What company has the lowest IT spending budget in the world, but has also paradoxically spent more money than any company in history investing in creating a new, modern, cloud-native system that is capable of running just about any application at just about any necessary scale?
The answer is, of course, Amazon, and the real genius of its Amazon Web Services division, which is the world’s largest provider of cloud compute, networking, and storage services. Thanks to the large investment it has made in creating AWS, Amazon’s effective IT budget has been zero – or lower than zero, depending on how you want to look at it – for many years now. But to get there, Amazon had to let AWS create a platform that spanned the globe that millions of companies could – and would – use.
Let’s do a thought experiment, because it is a Philosophical Friday. Just how much are you paying for Amazon’s IT department to ride for free, and what kind of competitive advantage does your investment in AWS give to Amazon in the IT sector and in any sector for that matter?
We will start with the IT budget at the e-tailing, entertainment, and advertising giant. Amazon does not provide any guidance on what its various business units – online retail, streaming media and content, advertising, and so on – spend on their IT infrastructure to run those collective businesses. But the market researchers at IDC estimated in 2018 that Amazon had the largest IT budget in the world, at $13.6 billion; Google and Wal-Mart tied for second at $12 billion IT budgets for 2018, by the way. If you extract out the AWS revenue stream from Amazon’s overall sales, then that non-AWS portion of the Amazon business had $207.2 billion in sales, and that IT spending represented 6.6 percent of revenues. This is right in the ballpark of what big banks and retailers spend.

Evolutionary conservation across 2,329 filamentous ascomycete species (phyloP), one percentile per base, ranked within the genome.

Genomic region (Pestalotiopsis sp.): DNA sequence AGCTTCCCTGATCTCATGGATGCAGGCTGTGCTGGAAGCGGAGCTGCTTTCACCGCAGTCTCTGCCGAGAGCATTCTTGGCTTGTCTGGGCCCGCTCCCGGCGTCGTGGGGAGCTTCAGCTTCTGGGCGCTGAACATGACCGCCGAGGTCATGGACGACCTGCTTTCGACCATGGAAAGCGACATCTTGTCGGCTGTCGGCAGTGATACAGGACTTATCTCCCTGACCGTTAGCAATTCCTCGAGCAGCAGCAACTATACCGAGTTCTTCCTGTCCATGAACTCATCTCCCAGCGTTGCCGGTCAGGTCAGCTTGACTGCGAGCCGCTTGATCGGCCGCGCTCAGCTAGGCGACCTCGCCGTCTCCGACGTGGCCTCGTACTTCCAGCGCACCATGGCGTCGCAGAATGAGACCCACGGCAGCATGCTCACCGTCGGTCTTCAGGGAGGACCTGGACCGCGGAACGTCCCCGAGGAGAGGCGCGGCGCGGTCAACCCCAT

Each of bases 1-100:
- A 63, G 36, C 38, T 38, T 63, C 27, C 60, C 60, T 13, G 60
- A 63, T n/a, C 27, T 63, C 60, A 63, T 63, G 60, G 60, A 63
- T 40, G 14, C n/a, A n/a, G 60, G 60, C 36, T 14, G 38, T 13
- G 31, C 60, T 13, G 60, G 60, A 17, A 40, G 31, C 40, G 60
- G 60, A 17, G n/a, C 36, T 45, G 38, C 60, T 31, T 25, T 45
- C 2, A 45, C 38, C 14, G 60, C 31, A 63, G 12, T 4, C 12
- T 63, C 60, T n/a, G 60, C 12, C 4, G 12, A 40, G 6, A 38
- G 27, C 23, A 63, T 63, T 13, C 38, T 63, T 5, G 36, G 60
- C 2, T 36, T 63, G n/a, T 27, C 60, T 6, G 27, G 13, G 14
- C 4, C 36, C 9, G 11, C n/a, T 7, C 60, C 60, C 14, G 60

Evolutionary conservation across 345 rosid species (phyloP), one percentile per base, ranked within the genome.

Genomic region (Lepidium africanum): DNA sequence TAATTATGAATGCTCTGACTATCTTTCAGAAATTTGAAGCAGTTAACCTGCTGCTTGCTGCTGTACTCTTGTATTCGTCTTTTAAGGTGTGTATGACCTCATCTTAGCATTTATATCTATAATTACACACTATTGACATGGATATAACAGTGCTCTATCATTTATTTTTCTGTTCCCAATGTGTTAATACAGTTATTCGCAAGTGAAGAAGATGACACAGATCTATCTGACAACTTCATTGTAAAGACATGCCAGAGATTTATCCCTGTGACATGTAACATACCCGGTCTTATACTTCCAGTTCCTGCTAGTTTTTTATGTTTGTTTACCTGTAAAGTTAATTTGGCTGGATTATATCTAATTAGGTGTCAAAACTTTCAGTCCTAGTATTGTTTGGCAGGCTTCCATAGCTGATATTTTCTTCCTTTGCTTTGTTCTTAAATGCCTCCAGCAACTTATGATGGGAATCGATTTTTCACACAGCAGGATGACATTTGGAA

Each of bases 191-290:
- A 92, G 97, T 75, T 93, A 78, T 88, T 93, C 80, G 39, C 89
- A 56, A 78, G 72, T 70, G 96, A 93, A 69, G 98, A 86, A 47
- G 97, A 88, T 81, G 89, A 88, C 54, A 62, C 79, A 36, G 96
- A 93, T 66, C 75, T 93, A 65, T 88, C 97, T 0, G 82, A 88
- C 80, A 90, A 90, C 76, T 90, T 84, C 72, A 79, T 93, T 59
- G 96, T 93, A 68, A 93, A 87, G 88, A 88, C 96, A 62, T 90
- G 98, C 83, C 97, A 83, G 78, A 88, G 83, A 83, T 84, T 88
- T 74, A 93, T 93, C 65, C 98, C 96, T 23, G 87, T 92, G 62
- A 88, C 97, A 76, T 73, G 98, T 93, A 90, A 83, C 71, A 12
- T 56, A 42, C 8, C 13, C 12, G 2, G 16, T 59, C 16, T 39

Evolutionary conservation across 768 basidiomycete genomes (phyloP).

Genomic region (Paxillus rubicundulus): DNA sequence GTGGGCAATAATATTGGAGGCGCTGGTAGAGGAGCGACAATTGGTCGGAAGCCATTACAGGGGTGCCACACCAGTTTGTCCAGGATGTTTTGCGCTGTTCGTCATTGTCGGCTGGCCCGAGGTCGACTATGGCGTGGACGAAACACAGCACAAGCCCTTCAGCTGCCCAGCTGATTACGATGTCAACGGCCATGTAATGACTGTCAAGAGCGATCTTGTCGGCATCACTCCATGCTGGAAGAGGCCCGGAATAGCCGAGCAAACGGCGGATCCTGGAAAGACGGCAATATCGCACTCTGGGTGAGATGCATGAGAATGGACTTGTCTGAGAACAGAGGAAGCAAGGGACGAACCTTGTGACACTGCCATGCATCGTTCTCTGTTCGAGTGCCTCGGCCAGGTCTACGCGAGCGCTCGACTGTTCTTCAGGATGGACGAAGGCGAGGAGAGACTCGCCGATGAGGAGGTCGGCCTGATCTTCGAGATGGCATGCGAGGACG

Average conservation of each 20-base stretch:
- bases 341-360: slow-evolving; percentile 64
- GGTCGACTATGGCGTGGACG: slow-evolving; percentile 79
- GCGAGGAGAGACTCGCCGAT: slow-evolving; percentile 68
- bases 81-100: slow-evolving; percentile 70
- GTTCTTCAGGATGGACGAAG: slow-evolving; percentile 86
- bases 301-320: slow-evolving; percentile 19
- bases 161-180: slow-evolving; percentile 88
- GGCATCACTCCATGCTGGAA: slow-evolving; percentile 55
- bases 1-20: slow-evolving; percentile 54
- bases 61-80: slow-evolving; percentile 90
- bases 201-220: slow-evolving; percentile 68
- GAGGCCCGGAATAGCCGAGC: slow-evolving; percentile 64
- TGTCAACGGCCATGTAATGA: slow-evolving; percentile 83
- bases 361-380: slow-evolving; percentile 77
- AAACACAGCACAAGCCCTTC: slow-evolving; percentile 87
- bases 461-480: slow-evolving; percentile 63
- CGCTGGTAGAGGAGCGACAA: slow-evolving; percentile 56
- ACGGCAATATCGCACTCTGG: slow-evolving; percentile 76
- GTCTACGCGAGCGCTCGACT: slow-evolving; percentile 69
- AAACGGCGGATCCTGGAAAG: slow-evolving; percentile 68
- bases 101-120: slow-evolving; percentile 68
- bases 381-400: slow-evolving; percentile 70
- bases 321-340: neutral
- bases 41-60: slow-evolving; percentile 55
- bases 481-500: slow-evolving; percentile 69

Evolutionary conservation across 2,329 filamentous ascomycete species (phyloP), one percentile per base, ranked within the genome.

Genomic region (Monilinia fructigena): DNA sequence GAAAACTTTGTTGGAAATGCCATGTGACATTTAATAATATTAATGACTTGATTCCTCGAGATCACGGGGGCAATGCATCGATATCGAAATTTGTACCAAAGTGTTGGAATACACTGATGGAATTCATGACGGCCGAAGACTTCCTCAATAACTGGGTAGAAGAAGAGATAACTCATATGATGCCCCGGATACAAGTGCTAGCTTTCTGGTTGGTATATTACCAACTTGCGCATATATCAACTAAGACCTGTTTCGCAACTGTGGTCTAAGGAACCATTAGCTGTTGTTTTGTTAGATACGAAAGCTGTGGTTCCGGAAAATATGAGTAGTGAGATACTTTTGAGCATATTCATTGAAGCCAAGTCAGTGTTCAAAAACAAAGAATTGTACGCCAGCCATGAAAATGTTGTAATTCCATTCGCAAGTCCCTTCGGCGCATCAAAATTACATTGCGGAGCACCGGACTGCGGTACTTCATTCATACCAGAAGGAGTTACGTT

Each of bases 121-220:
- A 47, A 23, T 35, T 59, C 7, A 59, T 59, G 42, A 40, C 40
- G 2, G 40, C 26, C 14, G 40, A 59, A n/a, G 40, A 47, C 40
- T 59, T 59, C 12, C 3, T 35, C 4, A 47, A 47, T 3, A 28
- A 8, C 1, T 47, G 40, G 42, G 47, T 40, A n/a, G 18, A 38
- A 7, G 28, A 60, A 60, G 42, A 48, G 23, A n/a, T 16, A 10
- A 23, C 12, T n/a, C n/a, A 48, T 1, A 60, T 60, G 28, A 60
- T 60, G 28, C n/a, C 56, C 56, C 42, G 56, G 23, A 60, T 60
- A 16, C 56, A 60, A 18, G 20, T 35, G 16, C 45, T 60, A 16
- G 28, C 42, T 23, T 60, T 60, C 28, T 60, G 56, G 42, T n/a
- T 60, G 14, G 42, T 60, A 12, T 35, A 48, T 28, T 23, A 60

If you fast forward to 2021, we have to guesstimate what the IT spending is for the non-AWS part of the Amazon business, which had an incredible $407.6 billion in sales last year. Assuming that Amazon is getting better at IT, in large part by moving to AWS and using the services it created first for itself and then commercialized to the world as part of AWS, then we figure the IT budget at the core, non-AWS business in 2021 was around 6 percent of revenues, or $24.5 billion. The increase is mostly for scaling capacity to scale the Amazon business, offset by the efficiency improvements that AWS and the rest of Amazon are maniacal about.
In the fourth quarter of 2021, the AWS cloud business posted $17.78 billion in sales, up 39.5 percent, and had an operating income of $5.29 billion, up 48.5 percent. This part of the Amazon conglomerate is truly profitable, and because of supply chain issues, overtime and pandemic safety costs, and increased facilities costs and media production costs for the retail and entertainment parts of the Amazon empire, the non-AWS parts of the business posted an operating loss of $1.65 billion, and it was only through a gain of $11.8 billion on the sale of stock as electric car maker Rivian Automotive as that company went public last fall and the ongoing profits from AWS that allowed the overall Amazon to post a killer $14.23 billion net income, up 106.8 percent year on year.